In today’s world, a day rarely goes by that an incident involving a fire does not happen. This is especially true of industrial fires in the oil and gas industry, where hazardous conditions can result in tragedy. However, for those companies that have properly installed LEL monitors at strategically planned points in the facility, many accidents can be avoided.
Before installing a LEL monitor, it’s important to look over the manufacturer’s manual to make sure the proper procedures have been followed. In many cases, specialized instructions are included with these monitors, which if not followed precisely can result in the monitor functioning incorrectly. Depending on the conditions in which the LEL monitor will be exposed, it’s vital that all instructions be followed exactly as they are written. Since the sensors used in these monitors are usually guaranteed for up to three years, paying close attention to the instructions will lead to a monitor lasting as long as expected or perhaps longer.
Because the sensors in an LEL monitor are extremely sensitive, making sure the monitor is installed according to specifications will help keep the monitor working as expected. Depending on the type of LEL monitor used at a facility, it may contain one sensor for detecting only one specific type of gas or multiple sensors for detecting multiple gases. However, most LEL sensors are able to respond to virtually all combustible gases, since the sensors are generally non-specific. However, careful consideration must be given as to where the monitors will be installed, since the sensors are very sensitive to temperatures and could provide incorrect data if used in the wrong environment.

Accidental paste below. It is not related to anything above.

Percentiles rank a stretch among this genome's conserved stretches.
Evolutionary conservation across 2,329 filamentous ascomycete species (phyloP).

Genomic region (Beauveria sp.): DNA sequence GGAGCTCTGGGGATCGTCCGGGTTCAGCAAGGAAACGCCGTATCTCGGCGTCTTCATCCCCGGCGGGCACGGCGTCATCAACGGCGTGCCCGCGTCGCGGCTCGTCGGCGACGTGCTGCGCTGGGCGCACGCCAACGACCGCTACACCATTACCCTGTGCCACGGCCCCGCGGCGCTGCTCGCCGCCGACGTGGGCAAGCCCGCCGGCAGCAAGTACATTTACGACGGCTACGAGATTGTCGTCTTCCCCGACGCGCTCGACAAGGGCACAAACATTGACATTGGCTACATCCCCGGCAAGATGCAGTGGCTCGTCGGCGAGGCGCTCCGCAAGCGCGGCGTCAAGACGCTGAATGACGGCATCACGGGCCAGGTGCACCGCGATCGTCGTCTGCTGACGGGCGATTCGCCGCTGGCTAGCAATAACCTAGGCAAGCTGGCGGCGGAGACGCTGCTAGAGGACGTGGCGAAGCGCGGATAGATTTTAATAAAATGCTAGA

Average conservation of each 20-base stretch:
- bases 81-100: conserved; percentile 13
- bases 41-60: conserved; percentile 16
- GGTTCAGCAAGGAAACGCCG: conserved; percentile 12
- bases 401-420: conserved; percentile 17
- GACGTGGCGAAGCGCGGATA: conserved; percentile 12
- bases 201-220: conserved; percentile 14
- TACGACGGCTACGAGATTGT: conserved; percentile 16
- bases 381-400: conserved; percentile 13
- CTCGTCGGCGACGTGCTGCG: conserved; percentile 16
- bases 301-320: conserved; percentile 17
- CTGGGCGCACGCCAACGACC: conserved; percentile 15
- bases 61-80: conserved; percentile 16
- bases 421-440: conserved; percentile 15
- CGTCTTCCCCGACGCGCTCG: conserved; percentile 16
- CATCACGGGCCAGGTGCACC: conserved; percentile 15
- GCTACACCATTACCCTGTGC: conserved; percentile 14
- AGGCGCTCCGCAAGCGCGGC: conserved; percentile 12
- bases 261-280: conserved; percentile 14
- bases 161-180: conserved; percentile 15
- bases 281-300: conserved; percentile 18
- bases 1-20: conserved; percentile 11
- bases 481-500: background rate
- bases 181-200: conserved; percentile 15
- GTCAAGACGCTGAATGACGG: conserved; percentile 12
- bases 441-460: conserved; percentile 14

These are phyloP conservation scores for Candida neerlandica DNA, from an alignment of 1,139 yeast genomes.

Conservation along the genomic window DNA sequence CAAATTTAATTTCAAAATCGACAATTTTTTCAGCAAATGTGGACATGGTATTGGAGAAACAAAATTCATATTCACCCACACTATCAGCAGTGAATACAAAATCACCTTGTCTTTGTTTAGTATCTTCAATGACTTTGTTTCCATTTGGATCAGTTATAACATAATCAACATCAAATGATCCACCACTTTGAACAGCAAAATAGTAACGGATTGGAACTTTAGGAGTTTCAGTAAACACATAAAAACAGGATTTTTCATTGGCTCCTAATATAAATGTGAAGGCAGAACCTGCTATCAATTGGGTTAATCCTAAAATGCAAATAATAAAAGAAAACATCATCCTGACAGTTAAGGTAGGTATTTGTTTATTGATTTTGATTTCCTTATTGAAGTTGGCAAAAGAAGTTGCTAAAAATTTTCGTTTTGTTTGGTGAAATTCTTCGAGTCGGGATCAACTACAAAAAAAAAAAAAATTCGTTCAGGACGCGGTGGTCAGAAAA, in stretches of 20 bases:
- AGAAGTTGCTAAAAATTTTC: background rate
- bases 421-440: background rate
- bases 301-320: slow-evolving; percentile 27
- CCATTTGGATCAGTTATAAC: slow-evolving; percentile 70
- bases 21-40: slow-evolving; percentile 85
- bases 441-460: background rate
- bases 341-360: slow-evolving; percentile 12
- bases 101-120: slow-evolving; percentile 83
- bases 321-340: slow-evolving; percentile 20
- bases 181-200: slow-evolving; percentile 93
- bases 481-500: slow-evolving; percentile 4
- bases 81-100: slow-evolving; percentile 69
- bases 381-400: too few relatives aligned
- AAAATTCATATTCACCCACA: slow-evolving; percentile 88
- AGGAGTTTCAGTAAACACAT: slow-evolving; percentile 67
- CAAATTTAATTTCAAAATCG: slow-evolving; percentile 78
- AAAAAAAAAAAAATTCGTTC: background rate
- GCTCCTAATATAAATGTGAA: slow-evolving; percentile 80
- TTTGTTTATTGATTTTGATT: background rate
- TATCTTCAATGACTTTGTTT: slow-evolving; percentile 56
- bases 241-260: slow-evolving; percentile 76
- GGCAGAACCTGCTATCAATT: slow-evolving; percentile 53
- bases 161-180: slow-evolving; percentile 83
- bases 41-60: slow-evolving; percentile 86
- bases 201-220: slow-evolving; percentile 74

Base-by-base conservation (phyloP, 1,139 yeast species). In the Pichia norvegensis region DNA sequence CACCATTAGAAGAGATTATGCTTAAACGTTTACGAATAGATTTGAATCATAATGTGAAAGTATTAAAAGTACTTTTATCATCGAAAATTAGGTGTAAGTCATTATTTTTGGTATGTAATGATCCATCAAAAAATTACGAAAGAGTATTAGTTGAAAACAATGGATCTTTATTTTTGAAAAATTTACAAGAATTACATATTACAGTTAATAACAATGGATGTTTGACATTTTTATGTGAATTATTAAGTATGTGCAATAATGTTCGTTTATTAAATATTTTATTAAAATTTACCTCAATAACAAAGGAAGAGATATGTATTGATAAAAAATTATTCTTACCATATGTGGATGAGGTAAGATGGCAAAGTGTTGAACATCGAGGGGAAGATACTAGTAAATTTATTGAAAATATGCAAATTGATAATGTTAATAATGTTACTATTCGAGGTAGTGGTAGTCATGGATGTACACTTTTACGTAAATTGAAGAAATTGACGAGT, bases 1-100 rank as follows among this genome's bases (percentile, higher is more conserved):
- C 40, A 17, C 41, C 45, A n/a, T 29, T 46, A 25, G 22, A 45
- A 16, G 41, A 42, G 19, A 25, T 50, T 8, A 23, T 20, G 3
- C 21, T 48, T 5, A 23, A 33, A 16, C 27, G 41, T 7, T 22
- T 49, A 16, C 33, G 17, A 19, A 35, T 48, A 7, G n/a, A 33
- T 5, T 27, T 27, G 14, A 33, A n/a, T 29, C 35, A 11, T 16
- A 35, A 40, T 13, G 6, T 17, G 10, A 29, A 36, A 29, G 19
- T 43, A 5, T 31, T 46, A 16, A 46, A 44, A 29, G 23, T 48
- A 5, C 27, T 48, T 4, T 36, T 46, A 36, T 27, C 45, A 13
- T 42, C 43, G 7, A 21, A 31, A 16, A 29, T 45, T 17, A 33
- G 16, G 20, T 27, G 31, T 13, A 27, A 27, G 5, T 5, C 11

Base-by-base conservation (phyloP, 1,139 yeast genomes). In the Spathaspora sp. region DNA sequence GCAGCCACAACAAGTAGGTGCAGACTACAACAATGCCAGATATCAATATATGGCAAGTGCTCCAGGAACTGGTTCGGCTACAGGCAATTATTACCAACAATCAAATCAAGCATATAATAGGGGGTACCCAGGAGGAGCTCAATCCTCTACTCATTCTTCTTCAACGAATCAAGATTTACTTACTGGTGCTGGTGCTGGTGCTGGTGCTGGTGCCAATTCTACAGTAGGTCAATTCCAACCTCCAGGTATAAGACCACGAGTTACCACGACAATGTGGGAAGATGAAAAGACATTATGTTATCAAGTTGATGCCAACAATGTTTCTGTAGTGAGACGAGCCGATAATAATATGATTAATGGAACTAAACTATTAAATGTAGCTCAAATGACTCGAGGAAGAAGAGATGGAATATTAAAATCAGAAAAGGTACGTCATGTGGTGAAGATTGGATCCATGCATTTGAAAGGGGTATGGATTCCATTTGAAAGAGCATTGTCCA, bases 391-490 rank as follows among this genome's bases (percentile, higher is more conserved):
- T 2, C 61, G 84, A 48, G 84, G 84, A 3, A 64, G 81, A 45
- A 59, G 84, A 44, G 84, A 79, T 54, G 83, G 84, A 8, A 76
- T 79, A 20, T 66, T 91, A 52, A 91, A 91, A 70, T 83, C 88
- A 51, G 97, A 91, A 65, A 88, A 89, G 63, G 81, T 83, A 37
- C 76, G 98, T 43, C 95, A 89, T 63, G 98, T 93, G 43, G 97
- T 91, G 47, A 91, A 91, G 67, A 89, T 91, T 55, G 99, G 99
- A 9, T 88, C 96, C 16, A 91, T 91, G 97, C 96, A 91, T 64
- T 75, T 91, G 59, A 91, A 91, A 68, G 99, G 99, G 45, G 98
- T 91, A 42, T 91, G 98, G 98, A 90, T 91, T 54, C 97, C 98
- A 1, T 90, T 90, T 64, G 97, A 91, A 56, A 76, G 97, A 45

LEL Monitor Calibration
Of course, to ensure an LEL monitor works properly, it must be calibrated correctly on a regular basis. As with other aspects of the monitor, calibration must be done according to instructions provided. Based on manufacturer recommendations, a bump test should be performed prior to using each of the units. By doing so, employees can make sure the monitor’s combustible gas detector is in proper working order. Done by exposing the monitor to a certain amount of gas concentration, the bump test should not be substituted for regular calibrating. Otherwise, the unit’s sensors can be thrown off and begin to record inaccurate readings.
LEL Monitor Training
While the monitor must be calibrated properly and installed correctly in order to provide accurate readings, it’s also imperative that all workers be trained in the proper use of the monitors and how to perform calibration. For example, workers need to be trained to realize that a zero reading on the monitor may not necessarily mean no gas is present. Instead, it may simply mean the concentration of gas present falls below the monitor’s detectable limits. Also, workers should also be trained to remember that if they are working in a confined space, gas levels should be evaluated every four feet in the area around them. By doing so, they can maintain a proper safety level.